Dalton, GA— A Georgia jury slapped a trucking company and its driver with nearly all of a $21.6 million verdict Friday for the role it found they played in a crash that left a Georgia man with lifelong injuries. Monroe v. Lane's Equipment Rental, et al., 16-CI-00833.
The Whitfield County Superior Court jury needed less than two hours to find Lane’s Equipment Rental, Inc., and its driver, Daniel McGuffee, 99.99% at fault for the February 2016 wreck that forced Donald Monroe to undergo a below-the-knee amputation of his left leg, and left him with an array of other leg and hip injuries.
Friday’s verdict includes $20 million to Monroe and $1.6 million to his wife, Rhonda.
Monroe, 49 at the time, was struck by a pickup truck driven by Greefus Patterson, as Patterson swerved to avoid McGuffee's tractor-trailer, which had pulled out onto South Dixie Highway in Dalton.
Jurors apportioned .01% of fault to Patterson. They also rejected plaintiff’s claims for attorney fees and punitive damages.
Moments before the accident, Monroe, who worked at a Dalton-area scrap metal company at the time, had loaded the Lane’s truck. Monroe claims McGuffee pulled out onto the roadway improperly, failing to yield to traffic and causing the wreck.
The parties differed dramatically in their versions of events surrounding the crash. And the four-day trial focused largely on whether Patterson or Lane’s and McGuffee should bear the lion’s share of the blame.
McGuffee maintained that he pulled onto the highway properly, with Monroe’s assistance as a spotter in the highway. And during Friday’s closings, The James Firm’s Stuart James argued that the tractor-trailer was readily visible, but that Patterson was driving with vision problems, including a cataract in his left eye that James said led to the crash.
“I would propose to you that Mr. Patterson did see this tractor-trailer,” James said. “When he saw it, he saw...some image on his left, and he overreacted, when he could have stopped.”
But Patterson’s attorney, Carlock Copeland’s Angela Kopet, countered that the most recent exam Patterson underwent before the crash showed his vision met legal minimums to drive. “There’s no testimony that he couldn’t see, or he had a problem seeing on the day of this accident,” Kopet told jurors Friday. “Mr. James wants to shift as much [responsibility] as he can to my client. But what I’m asking you to do is listen to the facts.”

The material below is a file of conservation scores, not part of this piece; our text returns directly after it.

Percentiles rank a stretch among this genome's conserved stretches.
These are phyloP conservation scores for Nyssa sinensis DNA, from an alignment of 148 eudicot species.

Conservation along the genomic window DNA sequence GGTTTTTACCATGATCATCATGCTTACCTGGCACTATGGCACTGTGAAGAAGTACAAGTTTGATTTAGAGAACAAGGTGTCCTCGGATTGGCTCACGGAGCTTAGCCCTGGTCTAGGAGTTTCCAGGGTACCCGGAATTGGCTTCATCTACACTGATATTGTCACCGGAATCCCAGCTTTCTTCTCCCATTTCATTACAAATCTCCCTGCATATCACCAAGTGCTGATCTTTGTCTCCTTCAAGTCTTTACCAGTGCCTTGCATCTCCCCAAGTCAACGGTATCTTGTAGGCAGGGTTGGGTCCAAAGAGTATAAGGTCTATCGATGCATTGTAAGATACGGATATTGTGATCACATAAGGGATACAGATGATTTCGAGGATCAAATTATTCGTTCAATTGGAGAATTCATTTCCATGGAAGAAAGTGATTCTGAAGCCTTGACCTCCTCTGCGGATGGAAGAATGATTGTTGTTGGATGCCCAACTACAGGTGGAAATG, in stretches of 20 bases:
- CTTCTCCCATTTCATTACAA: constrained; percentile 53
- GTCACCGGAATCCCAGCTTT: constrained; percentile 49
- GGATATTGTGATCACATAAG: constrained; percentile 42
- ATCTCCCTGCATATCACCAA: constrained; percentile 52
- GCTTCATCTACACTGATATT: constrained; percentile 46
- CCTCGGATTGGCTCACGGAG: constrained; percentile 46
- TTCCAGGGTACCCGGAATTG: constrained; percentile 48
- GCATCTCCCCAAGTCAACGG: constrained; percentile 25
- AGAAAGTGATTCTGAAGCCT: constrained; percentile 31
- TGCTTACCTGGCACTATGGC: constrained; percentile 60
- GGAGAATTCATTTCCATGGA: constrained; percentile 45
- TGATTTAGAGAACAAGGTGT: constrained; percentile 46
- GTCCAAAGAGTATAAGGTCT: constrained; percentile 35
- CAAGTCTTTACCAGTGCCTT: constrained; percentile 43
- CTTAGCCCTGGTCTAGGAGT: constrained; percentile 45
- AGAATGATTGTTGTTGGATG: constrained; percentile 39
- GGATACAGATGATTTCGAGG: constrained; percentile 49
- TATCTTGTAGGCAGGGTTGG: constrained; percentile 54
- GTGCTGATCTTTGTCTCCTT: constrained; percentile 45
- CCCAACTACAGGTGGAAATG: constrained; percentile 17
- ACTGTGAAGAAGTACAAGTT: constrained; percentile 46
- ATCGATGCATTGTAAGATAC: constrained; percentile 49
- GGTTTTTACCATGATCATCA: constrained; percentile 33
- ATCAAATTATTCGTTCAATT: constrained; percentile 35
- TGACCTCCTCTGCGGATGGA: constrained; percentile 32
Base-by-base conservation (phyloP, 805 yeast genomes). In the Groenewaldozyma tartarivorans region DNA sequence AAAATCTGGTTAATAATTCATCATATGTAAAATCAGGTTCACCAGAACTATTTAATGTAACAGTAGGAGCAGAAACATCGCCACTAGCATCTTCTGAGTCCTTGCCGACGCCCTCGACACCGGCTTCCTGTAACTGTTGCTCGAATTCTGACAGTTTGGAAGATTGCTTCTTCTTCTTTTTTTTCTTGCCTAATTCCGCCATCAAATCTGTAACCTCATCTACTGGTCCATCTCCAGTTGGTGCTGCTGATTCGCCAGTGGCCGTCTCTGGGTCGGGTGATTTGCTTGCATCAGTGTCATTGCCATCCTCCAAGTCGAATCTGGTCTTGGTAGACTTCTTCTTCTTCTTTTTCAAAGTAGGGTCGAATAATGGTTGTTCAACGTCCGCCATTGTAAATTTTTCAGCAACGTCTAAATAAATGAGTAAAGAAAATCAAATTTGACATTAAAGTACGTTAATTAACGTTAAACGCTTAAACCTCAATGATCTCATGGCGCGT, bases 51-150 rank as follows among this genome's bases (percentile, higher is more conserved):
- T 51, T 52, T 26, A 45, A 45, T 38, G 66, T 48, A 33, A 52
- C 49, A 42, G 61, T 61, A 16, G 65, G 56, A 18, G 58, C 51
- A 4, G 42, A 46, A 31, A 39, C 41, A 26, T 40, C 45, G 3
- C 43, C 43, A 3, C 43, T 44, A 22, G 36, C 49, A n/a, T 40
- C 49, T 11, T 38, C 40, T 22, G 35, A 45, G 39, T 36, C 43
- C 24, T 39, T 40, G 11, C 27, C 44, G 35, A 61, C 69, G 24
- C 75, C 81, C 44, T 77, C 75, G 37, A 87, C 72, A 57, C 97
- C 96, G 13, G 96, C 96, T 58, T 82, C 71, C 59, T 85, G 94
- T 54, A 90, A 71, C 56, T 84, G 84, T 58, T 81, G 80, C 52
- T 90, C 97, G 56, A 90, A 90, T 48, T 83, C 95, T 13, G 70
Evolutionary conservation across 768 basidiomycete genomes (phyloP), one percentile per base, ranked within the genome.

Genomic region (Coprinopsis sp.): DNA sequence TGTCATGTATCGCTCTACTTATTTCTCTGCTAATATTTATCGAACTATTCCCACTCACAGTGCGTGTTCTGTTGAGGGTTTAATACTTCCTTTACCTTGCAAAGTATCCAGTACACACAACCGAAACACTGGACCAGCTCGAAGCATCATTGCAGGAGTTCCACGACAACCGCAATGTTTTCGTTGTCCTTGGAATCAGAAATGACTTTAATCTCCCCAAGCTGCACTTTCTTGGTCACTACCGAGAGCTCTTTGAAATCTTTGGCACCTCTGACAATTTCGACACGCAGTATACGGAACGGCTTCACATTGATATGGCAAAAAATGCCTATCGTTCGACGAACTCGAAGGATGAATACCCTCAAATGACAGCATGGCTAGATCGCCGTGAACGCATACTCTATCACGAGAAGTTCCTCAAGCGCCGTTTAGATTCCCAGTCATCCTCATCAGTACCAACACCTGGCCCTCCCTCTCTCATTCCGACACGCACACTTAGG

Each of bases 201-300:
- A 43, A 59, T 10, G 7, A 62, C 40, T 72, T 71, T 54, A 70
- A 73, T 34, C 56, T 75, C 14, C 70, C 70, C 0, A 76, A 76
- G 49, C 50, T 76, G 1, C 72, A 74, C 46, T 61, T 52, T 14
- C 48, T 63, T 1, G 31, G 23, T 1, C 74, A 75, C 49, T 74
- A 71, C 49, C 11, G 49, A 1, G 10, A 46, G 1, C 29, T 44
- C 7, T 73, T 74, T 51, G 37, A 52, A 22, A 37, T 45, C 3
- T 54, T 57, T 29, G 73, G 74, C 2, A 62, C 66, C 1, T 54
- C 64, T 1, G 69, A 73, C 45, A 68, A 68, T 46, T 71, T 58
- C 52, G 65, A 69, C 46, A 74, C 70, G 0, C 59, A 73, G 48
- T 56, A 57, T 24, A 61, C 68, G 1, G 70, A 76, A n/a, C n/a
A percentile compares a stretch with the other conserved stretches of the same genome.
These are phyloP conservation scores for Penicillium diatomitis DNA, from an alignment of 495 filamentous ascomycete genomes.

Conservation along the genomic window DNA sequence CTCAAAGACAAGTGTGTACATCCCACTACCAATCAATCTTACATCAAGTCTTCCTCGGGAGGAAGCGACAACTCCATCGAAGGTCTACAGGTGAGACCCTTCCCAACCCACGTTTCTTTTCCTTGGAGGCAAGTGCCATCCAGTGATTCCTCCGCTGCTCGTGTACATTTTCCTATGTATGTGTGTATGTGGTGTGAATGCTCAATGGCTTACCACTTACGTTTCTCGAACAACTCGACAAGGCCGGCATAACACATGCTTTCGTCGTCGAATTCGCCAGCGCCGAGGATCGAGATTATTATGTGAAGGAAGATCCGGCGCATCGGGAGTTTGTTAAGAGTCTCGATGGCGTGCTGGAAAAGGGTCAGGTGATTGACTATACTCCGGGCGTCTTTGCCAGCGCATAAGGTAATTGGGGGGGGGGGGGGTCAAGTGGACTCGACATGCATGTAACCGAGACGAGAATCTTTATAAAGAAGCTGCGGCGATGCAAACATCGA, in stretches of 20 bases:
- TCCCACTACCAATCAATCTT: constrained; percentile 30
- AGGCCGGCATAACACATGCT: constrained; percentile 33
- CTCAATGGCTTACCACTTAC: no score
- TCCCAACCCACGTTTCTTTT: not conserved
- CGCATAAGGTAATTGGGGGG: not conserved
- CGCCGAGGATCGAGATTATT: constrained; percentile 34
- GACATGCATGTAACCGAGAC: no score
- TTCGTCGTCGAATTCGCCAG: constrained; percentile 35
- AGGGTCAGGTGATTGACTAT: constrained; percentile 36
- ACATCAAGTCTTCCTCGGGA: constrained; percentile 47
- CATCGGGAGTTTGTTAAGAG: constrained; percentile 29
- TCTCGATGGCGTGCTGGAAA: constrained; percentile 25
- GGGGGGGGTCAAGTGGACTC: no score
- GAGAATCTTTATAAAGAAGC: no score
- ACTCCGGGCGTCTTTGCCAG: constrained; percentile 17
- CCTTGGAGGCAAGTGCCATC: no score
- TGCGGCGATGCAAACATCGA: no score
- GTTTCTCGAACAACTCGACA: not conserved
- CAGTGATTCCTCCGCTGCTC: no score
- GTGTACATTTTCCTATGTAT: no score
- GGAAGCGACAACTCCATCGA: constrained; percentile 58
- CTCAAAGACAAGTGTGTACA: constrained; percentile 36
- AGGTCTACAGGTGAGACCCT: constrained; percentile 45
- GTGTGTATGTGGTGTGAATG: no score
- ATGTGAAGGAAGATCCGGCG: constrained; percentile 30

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For his part, Monroe contended McGuffee pulled the tractor-trailer onto the roadway without waiting for him to act as a spotter, and that he had been standing well off the road before the accident occurred. On Friday, Monroe’s attorney, Law & Moran’s Michael Moran, argued McGuffee had changed his story of the accident several times, at one point claiming that he blocked both lanes of traffic before ultimately recanting that account.
“I understand the predicament that he was in, and probably the pressure that he was under in thinking about losing his job. That’s one thing,” Moran said. “But here in a court of law, when you’re here to decide the truth… and weighing credibility, that’s a huge issue as to whether you should lend credence to [McGuffee’s] version of trying to blame Mr. Monroe and trying to put the full blame on Mr. Patterson.”
This is a breaking story. CVN will update this article as events warrant.
Email Arlin Crisco at email@example.com.
Donald and Rhonda Monroe are represented by Law & Moran’s Pete Law, E. Michael Moran, and Patrick Wheale.
Stuart James, of The James Firm, and David Ward of Michel & Ward, both based in Chattanooga, Tennessee, represent McGuffee and Lane’s.
Carlock Copeland’s Brian Spitler and Angela Kopet represent Greefus Patterson.
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